This is the final post in a three-part series on the microorganisms that live on our skin. In this post, we’ll be talking about where the different skin bacteria live on our bodies.
Bacteria on the skin
The skin has many different kinds of bacteria living on it. These are commensal organisms that get nutrition from your skin cells and secretions. For example, Cutibacteria are unique for their ability to feed on the sebum that is produced by your body, helping to regulate the amount you produce and effectively helping to reduce the appearance of acne. These different kinds of bacteria also help to protect your skin from pathogenic infections and will even ward off transient bacteria from outside sources.
However, the amount and types of bacteria on our skin will differ depending on the area. This is because different kinds of bacteria require different kinds of nutrients. As such, the availability of these nutrients and moisture will dictate where some of these microorganisms thrive. For example, the previously mentioned Cutibacteria will only live in areas that actively secrete sebum. This means that they are usually found in areas such as the scalp, the face, and the back.
The bacteria that live in this organ can be categorised into three different areas; oily areas, dry areas, and moist areas.
Oily areas, also known as sebum-rich areas, often refer to areas where there is a lot of hair (and sebaceous glands). This can include the back, the scalp, the face, and sometimes the chest.
Dry areas include the feet, legs, hands, and forearms. These areas have the most diverse bacteria because they’re exposed to the environment. We use these parts of our body to touch things and interact with the world around us, so it’s natural to see more bacteria in these areas.
Moist areas include most of the folds in our skin. This includes the crook of the below, between the toes, in the groin, beneath the breasts and the axilla.
These are the three main categorisations when it comes to areas of the skin where you’ll find certain types of bacteria.
What types of skin bacteria live on which parts of the body?
Betaproteobacteria is a class of Gram-negative bacteria with over 75 genera and 400 species. These bacteria are often found in dry areas of the skin. This means you’ll find it in areas that are often exposed to the elements such as your hands, arms, legs, and feet. The highest concentration of beta proteobacteria is often found in the buttocks, the hands, and the forearms.
Cutibacteria is a gram-positive and anaerobic genus of bacteria that is known for its ability to synthesize propionic acid. It typically lives around the hair follicles and sebaceous glands, making it the most common type of bacteria to live on oily parts of the body. This means you’ll find it in your scalp and other areas with a lot of hair. The highest concentrations of Cutibacteria are usually found on the back and in creases around the face such as behind the ears, around the nose, between the eyebrows.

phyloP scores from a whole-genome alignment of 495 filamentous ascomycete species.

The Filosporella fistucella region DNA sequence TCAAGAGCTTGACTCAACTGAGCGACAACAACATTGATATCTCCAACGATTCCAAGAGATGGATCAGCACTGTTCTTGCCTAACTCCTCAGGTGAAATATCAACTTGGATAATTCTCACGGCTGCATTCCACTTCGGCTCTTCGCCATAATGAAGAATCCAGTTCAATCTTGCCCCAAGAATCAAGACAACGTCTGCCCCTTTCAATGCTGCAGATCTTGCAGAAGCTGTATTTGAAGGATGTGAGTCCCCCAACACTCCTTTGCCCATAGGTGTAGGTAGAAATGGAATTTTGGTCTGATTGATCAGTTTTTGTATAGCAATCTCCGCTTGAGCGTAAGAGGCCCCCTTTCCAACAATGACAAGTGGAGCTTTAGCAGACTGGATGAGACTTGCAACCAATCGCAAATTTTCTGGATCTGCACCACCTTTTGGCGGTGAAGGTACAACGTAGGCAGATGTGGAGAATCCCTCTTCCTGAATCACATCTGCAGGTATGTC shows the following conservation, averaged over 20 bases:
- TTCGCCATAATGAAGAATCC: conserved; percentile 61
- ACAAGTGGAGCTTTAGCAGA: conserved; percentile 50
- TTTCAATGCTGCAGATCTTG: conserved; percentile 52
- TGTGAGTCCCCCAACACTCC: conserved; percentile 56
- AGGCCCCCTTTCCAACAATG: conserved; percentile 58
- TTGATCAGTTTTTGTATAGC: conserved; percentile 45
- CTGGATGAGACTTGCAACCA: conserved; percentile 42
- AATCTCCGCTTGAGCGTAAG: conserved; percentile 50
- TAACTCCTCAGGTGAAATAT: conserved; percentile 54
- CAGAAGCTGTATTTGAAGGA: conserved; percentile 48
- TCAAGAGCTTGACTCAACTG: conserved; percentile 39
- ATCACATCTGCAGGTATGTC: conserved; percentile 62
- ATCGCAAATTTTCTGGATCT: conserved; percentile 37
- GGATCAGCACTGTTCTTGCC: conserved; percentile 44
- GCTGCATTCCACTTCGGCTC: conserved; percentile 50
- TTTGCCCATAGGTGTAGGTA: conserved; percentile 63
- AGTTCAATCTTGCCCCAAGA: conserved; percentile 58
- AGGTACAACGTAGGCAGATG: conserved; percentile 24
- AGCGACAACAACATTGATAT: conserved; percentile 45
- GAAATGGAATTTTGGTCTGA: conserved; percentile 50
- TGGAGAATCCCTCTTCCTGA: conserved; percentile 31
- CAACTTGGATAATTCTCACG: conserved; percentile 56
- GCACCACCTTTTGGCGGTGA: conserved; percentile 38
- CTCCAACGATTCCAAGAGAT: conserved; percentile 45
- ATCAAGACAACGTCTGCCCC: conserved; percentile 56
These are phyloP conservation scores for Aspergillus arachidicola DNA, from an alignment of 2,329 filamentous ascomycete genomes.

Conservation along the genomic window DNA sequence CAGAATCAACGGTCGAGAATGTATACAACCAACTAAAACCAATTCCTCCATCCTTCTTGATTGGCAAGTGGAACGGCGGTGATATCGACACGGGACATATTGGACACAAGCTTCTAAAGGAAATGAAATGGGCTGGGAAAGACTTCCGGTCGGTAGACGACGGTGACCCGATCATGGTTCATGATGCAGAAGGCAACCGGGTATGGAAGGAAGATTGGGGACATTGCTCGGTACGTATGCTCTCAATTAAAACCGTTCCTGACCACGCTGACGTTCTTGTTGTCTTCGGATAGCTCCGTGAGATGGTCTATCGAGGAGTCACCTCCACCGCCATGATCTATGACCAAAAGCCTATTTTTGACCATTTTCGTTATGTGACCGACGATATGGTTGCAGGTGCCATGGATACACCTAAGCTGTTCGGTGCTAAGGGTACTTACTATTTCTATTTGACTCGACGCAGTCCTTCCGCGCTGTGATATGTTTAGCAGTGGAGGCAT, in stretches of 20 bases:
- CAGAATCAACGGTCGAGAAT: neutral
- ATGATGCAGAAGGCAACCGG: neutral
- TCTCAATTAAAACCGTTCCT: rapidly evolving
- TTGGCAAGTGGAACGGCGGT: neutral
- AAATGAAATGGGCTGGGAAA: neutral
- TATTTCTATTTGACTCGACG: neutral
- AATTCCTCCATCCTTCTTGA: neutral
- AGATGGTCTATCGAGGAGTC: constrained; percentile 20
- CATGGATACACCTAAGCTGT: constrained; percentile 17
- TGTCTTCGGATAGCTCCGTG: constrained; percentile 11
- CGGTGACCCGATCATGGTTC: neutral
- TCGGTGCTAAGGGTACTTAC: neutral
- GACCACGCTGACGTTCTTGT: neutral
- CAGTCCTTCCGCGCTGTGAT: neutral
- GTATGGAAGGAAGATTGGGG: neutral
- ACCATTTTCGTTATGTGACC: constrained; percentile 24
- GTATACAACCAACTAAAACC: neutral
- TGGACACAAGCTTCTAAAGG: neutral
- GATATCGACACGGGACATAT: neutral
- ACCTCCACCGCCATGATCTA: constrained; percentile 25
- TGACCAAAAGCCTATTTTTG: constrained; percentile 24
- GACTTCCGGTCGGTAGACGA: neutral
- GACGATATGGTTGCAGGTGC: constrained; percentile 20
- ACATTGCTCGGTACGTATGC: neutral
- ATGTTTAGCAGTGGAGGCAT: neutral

Corynebacteria is a gram-positive and aerobic genus of bacteria that are usually not pathogenic but are considered opportunistic. Corynebacteria are most commonly found in the moist regions of the body such as the groin and other folds in the skin. Corynebacteria numbers are usually high around the groin, behind the ears, and also between the toes. Cutibacteria and Corynebacteria are both a part of the Actinobacteria phylum.
Staphylococci is a gram-positive genus of bacteria that includes around 40 different species with 9 of them having 2 subspecies. They are usually found in moist skin regions like the crook of the elbow, between the toes, and the crook of the knee. The highest concentrations of Staphylococci are often at the base of the heel, the crook of the knee and elbow, and the back of the head.
The concentration of different bacteria around the body can vary greatly from one individual to another, meaning it’s difficult to say where the highest concentration of a specific bacteria is. However, this should give you a good idea of where these bacteria thrive and why they are present in specific areas of the body.
Viruses and fungi that live on the body
As part of the microbiota that lives on our body, there are also various viruses and fungi that are present on our skin.
Malassezia is the most common genus of fungi found on the surface of our skin. Malassezia requires fat in order to grow, so it’s most commonly found in areas where there are sebaceous glands such as the scalp and upper part of the body. When Malassezia grows too quickly, it can cause itching and the rapid renewal of cells. These are the fungi responsible for conditions such as dandruff.
Initial research has shown that circoviridae, papillomaviridae, and polyomaviridae are the most common families of DNA viruses that can be found on the skin. Unfortunately, due to limitations in the techniques that are used to identify viruses in our microbiome, there currently isn’t much information on this topic.
And this concludes our mini three-part series on the microorganisms that live on our skin. There are many different kinds of bacteria that we live in harmony with. However, they can quickly turn on us as well if there’s an opportunity for them to penetrate our skin and infect the inside of our bodies. If they’re able to reach your bloodstream, it can cause a systemic infection which can lead to serious complications.
However, for most healthy people, the bacteria on our skin will only cause minor challenges or difficulties that can typically be dealt with using the right skincare products and by taking good care of our immune system. In fact, many of these bacteria can be beneficial to our skin and will treat you well if you look after your skin.